DEADLINES are best when they are achievable. When, at the end of a period of great effort, a deadline is met, it gives one a great sense of satisfaction. Congratulations are in order and commendations may well be accorded.
The opposite is true when a deadline is missed. The failure to meet it may be due to unexpected problems that came up. Or the deadline was unrealistic in the first place. It should not have been assigned a fixed point on the calendar that would be easy to check.
One such deadline that was not met was the supposed neutralization of the Abu Sayyaf by the Armed Forces of the Philippines (AFP) by June 30, 2017. In February, they had been given six months to eliminate the Abu Sayyaf and as of April, the AFP said it was confident of meeting the deadline, just three months away.
But then a rebellion erupted in Marawi City and the AFP had to concentrate its forces on quelling the Maute group supported by Islamic State combatants from abroad, intent on setting up a caliphate in Mindanao.
Last Sunday, the regional police of the Autonomous Region of Muslim Mindanao (ARMM) reported that seven loggers had been killed and beheaded – the standard operating procedure of the Abu Sayyaf – in Basilan. No one may have noticed that the original deadline to “neutralize” the Abu Sayyaf – June 30 – had long since passed, because the nation’s attention was focused on the rebellion in Marawi and the declaration of martial law in all of Mindanao to stop it.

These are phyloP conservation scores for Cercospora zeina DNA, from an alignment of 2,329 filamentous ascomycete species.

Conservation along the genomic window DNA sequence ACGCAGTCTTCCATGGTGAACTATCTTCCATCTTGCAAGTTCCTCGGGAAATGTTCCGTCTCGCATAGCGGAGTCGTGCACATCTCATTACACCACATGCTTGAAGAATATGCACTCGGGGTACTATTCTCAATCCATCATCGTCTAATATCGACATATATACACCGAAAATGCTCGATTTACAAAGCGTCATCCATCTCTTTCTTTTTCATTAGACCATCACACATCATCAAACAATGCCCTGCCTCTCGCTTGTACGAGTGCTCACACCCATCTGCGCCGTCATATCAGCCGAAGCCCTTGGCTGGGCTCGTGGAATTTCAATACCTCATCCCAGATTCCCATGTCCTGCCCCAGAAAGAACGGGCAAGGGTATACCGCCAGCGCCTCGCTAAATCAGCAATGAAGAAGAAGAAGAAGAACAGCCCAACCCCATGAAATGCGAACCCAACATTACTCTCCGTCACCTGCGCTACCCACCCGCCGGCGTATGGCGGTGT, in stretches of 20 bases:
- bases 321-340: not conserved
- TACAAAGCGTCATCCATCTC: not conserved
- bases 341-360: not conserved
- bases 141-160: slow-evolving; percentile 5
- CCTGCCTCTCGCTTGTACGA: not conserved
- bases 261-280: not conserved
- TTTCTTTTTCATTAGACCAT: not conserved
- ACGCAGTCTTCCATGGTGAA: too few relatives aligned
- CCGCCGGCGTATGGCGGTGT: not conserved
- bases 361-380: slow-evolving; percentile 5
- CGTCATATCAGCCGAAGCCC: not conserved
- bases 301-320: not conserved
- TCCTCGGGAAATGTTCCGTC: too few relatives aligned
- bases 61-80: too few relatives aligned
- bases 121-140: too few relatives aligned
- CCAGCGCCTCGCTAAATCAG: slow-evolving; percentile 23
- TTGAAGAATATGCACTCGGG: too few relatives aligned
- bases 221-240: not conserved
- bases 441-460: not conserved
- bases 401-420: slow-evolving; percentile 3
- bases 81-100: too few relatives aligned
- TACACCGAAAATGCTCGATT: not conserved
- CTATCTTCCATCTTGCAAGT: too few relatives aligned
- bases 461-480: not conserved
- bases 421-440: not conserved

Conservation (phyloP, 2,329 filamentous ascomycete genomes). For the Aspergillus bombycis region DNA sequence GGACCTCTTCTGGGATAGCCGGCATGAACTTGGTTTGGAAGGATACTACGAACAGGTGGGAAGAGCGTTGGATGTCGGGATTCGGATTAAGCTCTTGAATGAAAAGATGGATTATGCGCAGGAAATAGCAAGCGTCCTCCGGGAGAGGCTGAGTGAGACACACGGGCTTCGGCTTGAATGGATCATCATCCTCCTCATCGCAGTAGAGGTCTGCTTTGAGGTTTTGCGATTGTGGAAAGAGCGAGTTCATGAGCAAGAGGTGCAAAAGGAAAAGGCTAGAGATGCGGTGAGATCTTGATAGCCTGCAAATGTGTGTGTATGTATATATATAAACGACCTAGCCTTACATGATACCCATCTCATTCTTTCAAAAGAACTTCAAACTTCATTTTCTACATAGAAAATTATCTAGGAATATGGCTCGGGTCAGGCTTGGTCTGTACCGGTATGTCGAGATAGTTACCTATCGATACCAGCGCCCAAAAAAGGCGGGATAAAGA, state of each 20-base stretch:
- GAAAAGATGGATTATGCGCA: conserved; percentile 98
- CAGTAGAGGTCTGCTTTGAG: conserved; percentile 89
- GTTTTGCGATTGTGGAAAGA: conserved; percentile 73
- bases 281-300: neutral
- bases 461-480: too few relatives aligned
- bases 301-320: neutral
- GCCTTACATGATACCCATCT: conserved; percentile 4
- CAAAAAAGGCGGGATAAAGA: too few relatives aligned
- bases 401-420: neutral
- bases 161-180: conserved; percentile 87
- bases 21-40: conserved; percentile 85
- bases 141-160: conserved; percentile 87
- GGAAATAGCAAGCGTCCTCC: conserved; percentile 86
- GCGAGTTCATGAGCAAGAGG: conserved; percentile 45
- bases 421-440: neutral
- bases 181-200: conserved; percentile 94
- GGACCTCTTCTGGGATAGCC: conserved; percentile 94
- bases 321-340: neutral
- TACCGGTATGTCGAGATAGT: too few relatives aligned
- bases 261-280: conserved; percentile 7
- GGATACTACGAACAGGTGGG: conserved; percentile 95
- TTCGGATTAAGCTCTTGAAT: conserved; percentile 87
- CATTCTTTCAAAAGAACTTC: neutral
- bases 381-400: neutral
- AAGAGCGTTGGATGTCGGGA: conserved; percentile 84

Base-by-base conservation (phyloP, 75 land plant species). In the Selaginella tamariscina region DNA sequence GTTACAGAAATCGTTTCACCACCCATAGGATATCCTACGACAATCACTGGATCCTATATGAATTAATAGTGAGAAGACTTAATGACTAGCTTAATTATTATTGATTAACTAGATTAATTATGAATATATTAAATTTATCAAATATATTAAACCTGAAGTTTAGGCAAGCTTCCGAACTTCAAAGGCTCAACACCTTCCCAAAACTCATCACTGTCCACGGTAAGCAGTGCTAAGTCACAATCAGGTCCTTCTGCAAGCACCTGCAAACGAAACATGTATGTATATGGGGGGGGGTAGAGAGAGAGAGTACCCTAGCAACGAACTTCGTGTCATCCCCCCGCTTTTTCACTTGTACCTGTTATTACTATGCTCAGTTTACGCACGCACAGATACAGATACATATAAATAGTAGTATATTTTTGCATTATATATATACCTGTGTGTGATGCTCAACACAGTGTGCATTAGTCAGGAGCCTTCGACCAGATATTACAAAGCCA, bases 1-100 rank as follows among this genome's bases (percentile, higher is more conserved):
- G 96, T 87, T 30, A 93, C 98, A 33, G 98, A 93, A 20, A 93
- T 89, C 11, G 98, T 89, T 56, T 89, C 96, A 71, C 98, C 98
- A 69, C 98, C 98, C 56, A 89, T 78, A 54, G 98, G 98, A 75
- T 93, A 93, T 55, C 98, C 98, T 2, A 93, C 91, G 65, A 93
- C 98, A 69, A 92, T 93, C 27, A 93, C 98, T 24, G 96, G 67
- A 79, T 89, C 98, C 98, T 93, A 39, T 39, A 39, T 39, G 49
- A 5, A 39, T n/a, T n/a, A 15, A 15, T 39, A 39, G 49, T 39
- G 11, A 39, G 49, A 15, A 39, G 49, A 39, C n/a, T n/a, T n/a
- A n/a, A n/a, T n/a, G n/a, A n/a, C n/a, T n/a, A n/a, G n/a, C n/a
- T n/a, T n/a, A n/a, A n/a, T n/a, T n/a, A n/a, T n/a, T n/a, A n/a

There was another deadline set last Sunday – this one set by the Philippine National Police (PNP). Director General Ronald “Bato” de la Rosa gave police regional directors in the country, particularly in Metro Manila and Luzon, 15 days to stop “jueteng.” The regional directors were warned that they would be relieved if they failed to comply with the order and the deadline.
Now jueteng has been around for as long as anyone can remember, largely because it is played by small ordinary folk with small bets. The government thought of organizing Small Town Lotteries (LTO) in the hope that these would replace jueteng. But the results have been mixed; jueteng continues to flourish in many parts of the country to this day.
Countless administrations and police forces have tried to stop it and failed.
It is a goal worth pursuing, a moral objective. But if, after 15 days, jueteng continues in the countryside, perhaps under various disguises, the PNP chief should be ready to see if there is need for a little more study, a little more planning. Because 15 days to stop jueteng in the country simply does not look like a realistic goal.